Key optimization decisions revolved around poly count, texture resolution, particles, and the amount of on-tick updates. These had to be drastically reduced by optimizing the transport belt system, which caused a lot of stuttering in the early days of the project. We’ve also gained a lot of FPS by tweaking and optimizing the level of detail (LOD) of the animated parts of structures - such parts include things like the spinning cylinders on centrifuges, or all the gears and pistons on the roof of the assembling machines.
There was also the need for approval from the Factorio developer Wube Software. When asked about the legality of this whole endeavour, they showed great understanding and allowed the project to be released, provided it won’t be used for commercial purposes.
Once the general idea and most of the prototyping was figured out during the first two months of production, it became quite easy to replicate various Factorio assets and systems. That’s when the time came to really focus on the beauty of the whole thing and creation of the main release trailer, which showcases large-scale bases built using the FUE5 exporter, and a lot of other cool stuff one can do within the FUE5 environment.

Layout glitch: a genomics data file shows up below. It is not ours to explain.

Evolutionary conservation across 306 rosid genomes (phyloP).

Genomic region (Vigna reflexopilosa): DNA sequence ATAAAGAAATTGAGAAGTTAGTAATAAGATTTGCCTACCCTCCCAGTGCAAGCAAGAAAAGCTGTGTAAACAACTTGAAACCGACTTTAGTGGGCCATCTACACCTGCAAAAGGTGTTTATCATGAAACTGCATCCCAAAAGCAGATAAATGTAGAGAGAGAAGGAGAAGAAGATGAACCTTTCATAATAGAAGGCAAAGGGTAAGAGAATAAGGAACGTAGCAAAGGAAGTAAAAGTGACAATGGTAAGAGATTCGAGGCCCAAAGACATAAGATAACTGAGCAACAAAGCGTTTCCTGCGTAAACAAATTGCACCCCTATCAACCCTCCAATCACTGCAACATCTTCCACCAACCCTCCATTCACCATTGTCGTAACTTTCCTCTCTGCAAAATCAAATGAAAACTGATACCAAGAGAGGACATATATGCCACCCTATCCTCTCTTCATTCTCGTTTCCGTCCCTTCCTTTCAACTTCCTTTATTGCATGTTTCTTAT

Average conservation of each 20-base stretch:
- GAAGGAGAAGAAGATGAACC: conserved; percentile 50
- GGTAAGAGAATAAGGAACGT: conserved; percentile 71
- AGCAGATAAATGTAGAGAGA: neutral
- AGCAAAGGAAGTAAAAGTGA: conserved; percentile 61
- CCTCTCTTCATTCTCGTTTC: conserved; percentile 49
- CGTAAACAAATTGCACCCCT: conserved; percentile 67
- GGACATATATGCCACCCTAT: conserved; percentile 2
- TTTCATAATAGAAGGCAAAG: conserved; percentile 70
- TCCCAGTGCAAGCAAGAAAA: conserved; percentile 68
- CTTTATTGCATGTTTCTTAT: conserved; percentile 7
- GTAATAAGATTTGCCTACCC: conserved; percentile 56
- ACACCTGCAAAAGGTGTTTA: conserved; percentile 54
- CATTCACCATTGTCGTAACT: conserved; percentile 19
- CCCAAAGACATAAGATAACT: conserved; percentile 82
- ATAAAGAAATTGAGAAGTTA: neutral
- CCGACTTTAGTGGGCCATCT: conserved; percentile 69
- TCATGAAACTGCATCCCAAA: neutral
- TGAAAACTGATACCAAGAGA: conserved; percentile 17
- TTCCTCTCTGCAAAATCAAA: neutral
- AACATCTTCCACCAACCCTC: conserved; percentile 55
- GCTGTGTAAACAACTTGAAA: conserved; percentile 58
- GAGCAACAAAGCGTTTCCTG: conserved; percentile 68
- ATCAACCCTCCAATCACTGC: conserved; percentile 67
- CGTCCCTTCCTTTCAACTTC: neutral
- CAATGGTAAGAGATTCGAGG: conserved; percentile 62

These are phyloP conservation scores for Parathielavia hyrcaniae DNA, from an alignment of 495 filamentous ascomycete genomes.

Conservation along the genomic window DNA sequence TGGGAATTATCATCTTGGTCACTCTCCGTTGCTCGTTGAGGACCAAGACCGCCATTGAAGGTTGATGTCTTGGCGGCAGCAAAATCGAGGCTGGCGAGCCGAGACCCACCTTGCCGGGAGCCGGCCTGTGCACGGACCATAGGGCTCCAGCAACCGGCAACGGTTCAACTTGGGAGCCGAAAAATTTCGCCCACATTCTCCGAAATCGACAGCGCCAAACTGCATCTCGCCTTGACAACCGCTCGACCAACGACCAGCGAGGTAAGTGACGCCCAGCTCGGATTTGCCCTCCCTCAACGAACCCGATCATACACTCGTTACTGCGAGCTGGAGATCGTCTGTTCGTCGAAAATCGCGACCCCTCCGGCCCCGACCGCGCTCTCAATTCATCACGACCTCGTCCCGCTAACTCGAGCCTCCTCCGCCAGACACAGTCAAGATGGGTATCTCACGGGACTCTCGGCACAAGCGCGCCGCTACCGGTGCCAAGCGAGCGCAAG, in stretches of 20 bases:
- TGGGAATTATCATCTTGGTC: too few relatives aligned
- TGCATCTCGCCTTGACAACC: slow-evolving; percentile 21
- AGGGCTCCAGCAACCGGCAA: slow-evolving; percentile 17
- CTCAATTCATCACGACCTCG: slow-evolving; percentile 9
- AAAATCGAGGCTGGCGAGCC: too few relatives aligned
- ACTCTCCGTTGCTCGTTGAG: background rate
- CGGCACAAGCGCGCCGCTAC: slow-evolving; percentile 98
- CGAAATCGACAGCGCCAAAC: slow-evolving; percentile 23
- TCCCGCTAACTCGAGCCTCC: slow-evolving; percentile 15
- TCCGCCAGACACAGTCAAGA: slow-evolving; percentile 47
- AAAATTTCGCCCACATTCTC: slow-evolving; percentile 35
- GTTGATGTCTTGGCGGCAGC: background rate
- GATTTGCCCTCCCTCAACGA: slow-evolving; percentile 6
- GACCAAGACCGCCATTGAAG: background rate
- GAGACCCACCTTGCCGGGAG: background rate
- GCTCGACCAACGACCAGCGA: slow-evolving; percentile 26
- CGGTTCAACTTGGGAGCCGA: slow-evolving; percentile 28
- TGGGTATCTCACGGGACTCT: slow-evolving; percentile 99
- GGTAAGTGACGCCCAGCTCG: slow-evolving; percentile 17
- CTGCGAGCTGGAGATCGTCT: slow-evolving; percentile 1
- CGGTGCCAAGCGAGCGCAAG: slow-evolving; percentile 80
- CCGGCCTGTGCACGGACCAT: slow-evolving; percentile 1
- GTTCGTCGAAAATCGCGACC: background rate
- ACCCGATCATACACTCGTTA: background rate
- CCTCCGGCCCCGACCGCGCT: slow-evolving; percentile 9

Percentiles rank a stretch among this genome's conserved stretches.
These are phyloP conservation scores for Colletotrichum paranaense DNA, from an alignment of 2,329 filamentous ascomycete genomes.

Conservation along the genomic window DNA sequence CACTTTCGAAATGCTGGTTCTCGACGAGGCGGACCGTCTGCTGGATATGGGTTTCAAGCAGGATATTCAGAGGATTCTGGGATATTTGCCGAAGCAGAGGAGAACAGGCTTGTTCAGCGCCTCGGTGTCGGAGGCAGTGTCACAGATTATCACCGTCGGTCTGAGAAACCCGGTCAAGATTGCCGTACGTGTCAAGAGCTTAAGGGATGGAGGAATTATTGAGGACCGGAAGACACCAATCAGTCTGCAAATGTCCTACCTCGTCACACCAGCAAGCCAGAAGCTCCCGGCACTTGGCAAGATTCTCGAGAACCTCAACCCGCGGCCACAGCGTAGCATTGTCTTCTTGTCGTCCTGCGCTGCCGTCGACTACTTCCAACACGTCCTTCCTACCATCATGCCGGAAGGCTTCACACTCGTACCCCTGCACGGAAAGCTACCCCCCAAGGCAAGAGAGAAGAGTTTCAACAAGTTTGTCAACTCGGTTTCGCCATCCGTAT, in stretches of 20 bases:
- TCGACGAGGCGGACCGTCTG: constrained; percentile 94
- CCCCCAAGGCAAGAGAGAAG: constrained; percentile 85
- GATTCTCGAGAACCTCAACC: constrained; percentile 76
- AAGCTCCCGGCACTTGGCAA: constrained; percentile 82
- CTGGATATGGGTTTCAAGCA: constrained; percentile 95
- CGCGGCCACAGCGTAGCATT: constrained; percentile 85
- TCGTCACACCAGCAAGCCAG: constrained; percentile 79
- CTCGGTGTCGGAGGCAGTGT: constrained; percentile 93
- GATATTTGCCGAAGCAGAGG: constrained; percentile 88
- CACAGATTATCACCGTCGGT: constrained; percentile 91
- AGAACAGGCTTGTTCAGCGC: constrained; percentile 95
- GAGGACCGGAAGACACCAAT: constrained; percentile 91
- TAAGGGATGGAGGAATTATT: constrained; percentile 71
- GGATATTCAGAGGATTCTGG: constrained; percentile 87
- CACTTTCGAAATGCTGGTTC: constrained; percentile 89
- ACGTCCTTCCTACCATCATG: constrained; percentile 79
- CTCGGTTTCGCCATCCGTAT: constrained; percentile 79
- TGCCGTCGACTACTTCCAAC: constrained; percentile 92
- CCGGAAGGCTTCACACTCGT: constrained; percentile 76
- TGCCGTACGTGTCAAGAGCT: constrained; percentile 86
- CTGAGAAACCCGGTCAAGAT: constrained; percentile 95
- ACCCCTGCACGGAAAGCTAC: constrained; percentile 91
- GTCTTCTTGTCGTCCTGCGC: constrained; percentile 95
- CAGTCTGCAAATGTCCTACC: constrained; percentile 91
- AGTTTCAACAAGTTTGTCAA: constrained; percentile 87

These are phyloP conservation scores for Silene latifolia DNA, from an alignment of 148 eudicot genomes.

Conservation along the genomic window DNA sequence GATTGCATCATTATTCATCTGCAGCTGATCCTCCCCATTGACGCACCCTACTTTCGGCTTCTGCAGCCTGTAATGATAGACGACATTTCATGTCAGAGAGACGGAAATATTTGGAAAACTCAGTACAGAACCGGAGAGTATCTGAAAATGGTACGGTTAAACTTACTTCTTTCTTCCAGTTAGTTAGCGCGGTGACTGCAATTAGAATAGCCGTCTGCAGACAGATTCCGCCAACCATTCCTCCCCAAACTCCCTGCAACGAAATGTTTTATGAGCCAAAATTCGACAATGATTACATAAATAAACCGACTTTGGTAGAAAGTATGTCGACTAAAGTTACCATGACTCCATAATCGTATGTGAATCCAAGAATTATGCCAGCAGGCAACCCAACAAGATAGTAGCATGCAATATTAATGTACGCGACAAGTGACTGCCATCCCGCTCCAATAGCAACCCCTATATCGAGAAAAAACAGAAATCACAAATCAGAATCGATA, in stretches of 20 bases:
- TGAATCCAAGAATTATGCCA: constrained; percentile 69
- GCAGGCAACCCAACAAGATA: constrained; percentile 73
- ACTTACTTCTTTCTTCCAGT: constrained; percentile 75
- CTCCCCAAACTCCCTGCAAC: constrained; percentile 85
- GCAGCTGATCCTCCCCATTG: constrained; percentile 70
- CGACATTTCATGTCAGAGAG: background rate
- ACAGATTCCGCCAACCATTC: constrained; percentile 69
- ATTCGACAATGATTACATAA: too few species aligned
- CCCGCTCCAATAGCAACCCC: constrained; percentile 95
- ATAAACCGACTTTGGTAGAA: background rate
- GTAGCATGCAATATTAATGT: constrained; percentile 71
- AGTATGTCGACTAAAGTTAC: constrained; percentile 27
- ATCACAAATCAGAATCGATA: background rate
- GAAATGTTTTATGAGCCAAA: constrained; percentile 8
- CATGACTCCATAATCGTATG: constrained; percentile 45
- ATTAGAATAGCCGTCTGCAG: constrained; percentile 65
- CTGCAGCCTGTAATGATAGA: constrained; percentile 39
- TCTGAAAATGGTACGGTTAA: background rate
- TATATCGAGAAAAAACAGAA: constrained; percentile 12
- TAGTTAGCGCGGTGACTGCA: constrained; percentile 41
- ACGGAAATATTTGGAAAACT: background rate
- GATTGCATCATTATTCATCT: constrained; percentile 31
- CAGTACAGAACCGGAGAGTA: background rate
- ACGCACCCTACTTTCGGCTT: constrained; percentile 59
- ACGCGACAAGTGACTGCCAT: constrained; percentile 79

It was necessary to build a lot of custom stuff for the large-scale factories showcased in the trailer. Just the ability to export Factorio in-game bases doesn’t result in very clean and cinematic results, so there were a lot of tweaks done by hand to make it nice for the camera! It also turned out that spaghetti bases are much more fun visually than the long strips of single buildings optimized for high science per minute (SPM).